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This one grew on me. I don't know if I just didn't know enough about the music industry, and people, to really appreciate it, but I hated this one toThis one grew on me. I don't know if I just didn't know enough about the music industry, and people, to really appreciate it, but I hated this one to start with. It seemed boring and silly (in 1994!)
At the same time though, it became associated with one of my best memories of 1995 -- a road trip from Aberystwyth to Cardiff to get the book signed by PTerry himself. Imagine two library geeks, Pratchett fen, best of mates driving through the Welsh countryside. Sunny and silly *g*.
So, the book perhaps had a certain amount of charm lent it by that -- and as time has passed I have liked it better. I grew less angry about the character deaths -- he killed off one of my favourite characters right up front, dammit. I found the puns funny instead of contrived (at the time I spoke enough Welsh to immediately get what Imp y Celyn was), and I moved back to London so the slurs against the Welsh became funnier and less offensive. Perhaps. Or perhaps I noticed that the slurs were in fact mocking those who made such slurs rather than believing in them. Could go either way.
It's still not one of my favourites, but I like it better than I once did. Some of that is even because of the book....more
I'm not much on the annals of Rincewind, but as a ruthless completist, I have a number of books that I have read but am not interested in re-reading.I'm not much on the annals of Rincewind, but as a ruthless completist, I have a number of books that I have read but am not interested in re-reading.
There was an added interest in the pseudo-China, but the more i know about the real country, and of course about the categories which are in fact entirely the invention of Borges*, not the Chinese civil service, the less I enjoyed this rather facile swipe at Eatern oppression -- so much *worse* than western style oppression, darlings.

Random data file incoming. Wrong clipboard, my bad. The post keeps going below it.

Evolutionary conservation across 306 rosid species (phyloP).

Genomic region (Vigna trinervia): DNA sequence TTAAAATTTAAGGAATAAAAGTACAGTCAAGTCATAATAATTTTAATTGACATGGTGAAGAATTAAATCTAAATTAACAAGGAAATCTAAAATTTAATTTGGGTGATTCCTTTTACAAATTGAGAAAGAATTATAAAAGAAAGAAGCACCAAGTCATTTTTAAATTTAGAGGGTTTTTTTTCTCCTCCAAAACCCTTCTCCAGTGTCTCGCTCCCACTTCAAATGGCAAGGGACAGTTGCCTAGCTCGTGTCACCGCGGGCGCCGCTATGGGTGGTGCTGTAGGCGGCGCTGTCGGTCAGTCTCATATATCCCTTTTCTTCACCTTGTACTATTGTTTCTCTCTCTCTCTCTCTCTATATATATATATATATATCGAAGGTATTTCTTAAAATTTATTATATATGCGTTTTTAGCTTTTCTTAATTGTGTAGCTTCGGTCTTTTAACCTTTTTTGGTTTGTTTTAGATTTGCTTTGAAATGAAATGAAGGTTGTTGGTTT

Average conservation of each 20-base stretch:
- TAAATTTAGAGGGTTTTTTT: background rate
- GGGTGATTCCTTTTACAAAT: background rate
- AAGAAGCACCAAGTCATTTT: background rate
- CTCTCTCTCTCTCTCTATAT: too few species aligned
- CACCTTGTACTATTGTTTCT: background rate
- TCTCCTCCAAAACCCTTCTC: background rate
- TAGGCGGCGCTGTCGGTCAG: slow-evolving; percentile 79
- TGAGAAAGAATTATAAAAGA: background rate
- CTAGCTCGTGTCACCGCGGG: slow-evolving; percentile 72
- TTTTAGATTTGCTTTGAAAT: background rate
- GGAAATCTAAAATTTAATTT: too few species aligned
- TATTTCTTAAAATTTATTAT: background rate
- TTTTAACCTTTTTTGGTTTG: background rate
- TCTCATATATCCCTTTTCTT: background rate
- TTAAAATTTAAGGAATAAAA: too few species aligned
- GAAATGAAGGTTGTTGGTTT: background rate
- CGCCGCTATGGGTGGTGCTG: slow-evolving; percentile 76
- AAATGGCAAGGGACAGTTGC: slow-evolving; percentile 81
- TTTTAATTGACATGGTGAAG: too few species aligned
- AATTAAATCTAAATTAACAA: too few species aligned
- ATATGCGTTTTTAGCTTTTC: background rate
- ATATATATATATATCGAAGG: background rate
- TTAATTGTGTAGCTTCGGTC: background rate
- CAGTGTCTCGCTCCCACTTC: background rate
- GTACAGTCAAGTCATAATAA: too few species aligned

And of course the title itself -- is an entirely apocryphal proverb of no known Chinese extraction. Symptomatic of the whole.
An okay read, but not Pratchett's best.
* The Analytical Language of John Wilkins, Jorge Luis Borges...more
This is the start of the Nightwatch books, and introduces us to the seamier side of Ankh-Morpork: the gutters, the poor, the beggars and of course, thThis is the start of the Nightwatch books, and introduces us to the seamier side of Ankh-Morpork: the gutters, the poor, the beggars and of course, the Night Watch themselves, much diminished, and led by Vimes, alcoholic and barely coherent when we first meet him in a filthy gutter.
Pratchett takes and inverts the tropes of the hero quest, the dragon, the maiden, the long lost heir. He puts Carrot and Vimes in what should nominally be tension with each other but somehow isn't. Vimes succeeds despite himself - and despite the 'help' of Corporal Nobbs and Sargeant Colon. People who seem deeply unympathetic are unfolded as heroes, real heroes, who do not swashbuckle but get on with sorting out mysteries and saving lives -- whether with a shot in a million (it just might work) or hiving off their own salary to give pensions to police widows and orphans....more